Page 37 of the Big Book of Alcoholics Anonymous talks about a type of insanity that is unique to alcoholics and addicts. The writer, Bill Wilson, openly admits that he did not take the definition out of a medical or psychological diagnostics manual.
“Whatever the precise definition of the word may be, we call this plain insanity. How can such a lack of proportion, of the ability to think straight, be called anything else?”
To put the above sentence into context, I offer the two paragraphs which follow it:
“You may think this an extreme case. To us it is not far-fetched, for this kind of thinking has been characteristic of every single one of us. We have sometimes reflected more than Jim did upon the consequences. But there was always the curious mental phenomenon that parallel with our sound reasoning there inevitably ran some insanely trivial excuse for taking the first drink. Our sound reasoning failed to hold us in check. The insane idea won out. Next day we would ask ourselves, in all earnestness and sincerity, how it could have happened.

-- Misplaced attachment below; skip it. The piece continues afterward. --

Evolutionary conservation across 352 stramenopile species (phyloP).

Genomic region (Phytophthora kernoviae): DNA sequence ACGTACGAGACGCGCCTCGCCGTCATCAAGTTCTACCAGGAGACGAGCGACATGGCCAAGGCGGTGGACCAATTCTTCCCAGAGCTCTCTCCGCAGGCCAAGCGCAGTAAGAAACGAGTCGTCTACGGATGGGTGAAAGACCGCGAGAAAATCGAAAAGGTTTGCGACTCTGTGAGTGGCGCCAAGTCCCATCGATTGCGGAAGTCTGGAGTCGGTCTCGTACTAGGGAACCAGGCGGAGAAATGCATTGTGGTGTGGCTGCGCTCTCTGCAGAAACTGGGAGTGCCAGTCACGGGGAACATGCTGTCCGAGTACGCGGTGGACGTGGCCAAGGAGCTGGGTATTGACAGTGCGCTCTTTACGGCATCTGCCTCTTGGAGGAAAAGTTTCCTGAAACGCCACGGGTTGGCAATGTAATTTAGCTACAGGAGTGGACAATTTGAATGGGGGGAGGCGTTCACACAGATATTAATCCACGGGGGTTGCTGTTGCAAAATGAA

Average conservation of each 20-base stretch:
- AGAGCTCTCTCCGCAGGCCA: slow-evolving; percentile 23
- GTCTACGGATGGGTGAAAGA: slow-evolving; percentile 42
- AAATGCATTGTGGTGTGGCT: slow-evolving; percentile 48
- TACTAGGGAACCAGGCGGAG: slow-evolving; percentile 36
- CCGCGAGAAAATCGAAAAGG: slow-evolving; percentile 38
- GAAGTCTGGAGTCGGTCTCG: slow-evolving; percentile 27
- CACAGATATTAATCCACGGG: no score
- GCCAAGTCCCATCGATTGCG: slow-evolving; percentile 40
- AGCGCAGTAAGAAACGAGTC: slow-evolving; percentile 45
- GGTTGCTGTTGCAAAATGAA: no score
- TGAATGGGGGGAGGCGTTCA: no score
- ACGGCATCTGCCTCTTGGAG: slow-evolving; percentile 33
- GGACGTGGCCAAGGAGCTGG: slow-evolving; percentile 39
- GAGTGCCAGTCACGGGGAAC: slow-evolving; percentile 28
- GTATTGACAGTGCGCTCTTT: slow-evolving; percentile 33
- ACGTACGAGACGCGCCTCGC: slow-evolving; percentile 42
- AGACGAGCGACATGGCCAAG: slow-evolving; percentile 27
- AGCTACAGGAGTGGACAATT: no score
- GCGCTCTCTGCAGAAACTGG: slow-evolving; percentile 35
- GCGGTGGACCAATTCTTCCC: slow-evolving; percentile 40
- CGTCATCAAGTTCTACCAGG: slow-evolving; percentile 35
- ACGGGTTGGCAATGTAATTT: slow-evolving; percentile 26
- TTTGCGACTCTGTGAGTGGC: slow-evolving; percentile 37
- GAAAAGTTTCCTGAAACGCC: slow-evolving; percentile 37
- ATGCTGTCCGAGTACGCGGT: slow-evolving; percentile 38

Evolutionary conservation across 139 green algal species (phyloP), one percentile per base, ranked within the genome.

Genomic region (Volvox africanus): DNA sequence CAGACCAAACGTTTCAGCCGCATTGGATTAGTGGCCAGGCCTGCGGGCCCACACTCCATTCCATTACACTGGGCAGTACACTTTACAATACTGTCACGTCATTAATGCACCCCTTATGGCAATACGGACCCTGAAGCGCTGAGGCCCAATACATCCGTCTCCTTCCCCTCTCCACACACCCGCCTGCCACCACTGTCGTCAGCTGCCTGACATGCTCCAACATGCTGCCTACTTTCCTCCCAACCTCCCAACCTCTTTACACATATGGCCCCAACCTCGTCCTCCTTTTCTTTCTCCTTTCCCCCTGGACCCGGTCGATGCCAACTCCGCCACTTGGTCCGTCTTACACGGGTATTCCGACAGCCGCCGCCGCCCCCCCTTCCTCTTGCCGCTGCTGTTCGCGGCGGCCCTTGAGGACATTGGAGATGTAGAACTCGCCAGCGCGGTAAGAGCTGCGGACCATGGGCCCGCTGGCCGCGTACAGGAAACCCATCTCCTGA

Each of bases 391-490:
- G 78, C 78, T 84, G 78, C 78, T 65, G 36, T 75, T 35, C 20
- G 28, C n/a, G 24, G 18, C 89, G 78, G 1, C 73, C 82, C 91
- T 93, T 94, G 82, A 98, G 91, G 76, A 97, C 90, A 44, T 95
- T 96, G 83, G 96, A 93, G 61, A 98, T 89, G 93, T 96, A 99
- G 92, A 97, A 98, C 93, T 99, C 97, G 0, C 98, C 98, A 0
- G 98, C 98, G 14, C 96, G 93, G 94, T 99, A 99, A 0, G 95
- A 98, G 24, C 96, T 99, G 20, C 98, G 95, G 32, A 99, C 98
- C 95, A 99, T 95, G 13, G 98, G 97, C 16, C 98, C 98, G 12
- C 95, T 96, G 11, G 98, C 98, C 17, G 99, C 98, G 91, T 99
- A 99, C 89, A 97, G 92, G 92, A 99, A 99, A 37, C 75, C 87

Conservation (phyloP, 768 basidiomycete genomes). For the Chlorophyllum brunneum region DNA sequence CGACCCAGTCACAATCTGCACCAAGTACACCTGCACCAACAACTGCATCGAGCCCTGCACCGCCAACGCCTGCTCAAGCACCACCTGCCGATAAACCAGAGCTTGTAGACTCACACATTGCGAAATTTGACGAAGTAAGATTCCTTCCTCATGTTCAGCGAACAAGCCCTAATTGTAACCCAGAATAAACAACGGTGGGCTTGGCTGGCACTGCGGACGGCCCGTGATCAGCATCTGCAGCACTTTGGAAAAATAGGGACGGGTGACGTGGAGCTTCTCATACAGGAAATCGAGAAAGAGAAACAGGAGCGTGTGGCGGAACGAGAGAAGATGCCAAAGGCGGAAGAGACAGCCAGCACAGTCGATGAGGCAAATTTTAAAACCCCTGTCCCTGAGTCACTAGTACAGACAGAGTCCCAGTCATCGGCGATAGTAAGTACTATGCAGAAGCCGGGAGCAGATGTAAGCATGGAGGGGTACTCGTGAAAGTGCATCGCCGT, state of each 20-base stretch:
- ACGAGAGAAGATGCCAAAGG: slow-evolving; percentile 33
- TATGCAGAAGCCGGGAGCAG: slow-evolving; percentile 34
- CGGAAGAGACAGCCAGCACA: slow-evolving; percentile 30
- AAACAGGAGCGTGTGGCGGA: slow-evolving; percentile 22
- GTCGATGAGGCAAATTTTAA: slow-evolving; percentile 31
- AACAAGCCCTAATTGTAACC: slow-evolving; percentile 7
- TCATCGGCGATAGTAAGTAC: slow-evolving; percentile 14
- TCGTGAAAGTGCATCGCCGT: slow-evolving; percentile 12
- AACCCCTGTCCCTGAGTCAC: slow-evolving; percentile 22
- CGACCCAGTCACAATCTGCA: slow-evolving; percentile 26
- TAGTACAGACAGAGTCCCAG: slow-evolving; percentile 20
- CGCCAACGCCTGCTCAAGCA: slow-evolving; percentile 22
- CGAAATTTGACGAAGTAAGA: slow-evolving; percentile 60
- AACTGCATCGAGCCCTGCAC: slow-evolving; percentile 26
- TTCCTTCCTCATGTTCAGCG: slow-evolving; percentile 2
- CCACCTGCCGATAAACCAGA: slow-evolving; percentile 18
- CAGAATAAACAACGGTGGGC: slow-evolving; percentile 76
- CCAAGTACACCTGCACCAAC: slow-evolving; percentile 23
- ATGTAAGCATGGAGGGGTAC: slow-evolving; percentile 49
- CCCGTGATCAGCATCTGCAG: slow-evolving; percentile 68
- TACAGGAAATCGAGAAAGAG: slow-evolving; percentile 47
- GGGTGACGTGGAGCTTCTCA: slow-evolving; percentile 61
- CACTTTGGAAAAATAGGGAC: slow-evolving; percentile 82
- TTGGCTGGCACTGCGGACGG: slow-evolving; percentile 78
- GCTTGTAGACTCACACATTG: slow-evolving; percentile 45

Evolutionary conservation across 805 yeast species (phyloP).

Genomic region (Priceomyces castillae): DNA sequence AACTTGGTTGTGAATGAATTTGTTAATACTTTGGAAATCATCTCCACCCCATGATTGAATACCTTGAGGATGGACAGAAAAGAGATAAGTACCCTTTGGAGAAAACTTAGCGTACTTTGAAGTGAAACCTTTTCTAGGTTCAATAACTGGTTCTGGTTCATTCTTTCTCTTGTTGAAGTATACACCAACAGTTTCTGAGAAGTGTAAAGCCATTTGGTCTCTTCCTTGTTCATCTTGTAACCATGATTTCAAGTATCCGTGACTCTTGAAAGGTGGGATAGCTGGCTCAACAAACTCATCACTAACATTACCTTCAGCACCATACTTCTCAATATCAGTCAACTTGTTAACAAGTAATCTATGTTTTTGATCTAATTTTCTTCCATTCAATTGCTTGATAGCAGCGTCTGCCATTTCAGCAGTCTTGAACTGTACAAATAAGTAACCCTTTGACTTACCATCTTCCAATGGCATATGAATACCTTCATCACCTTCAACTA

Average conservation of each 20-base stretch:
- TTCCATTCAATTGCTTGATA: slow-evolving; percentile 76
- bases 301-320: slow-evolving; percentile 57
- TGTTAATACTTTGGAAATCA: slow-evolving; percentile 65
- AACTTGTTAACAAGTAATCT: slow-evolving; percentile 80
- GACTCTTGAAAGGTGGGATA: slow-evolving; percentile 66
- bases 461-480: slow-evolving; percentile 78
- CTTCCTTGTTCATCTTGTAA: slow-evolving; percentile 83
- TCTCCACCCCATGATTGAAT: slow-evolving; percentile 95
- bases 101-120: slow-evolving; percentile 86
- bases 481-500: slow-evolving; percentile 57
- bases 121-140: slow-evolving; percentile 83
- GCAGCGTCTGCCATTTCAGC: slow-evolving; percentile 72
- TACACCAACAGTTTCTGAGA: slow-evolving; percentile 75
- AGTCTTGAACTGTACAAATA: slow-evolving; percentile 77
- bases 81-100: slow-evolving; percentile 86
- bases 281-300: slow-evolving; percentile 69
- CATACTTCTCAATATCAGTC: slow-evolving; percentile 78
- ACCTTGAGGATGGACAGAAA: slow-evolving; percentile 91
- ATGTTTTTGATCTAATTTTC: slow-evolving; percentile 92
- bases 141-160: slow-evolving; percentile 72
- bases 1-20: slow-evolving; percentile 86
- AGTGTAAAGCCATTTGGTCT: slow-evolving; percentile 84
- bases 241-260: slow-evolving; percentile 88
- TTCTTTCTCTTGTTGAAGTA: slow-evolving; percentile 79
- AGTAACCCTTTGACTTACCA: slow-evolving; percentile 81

“In some circumstances we have gone out deliberately to get drunk, feeling ourselves justified by nervousness, anger, worry, depression, jealousy or the like. But even in this type of beginning we are obliged to admit that our justification for a spree was insanely insufficient in the light of what always happened. We now see that when we began to drink deliberately, instead of casually, there was little serious or effective thought during the period of premeditation of what the terrific consequences might be.”
Please read the entire chapter yourself. These 1930s definitions cast this “insanity” into an entirely new light for me.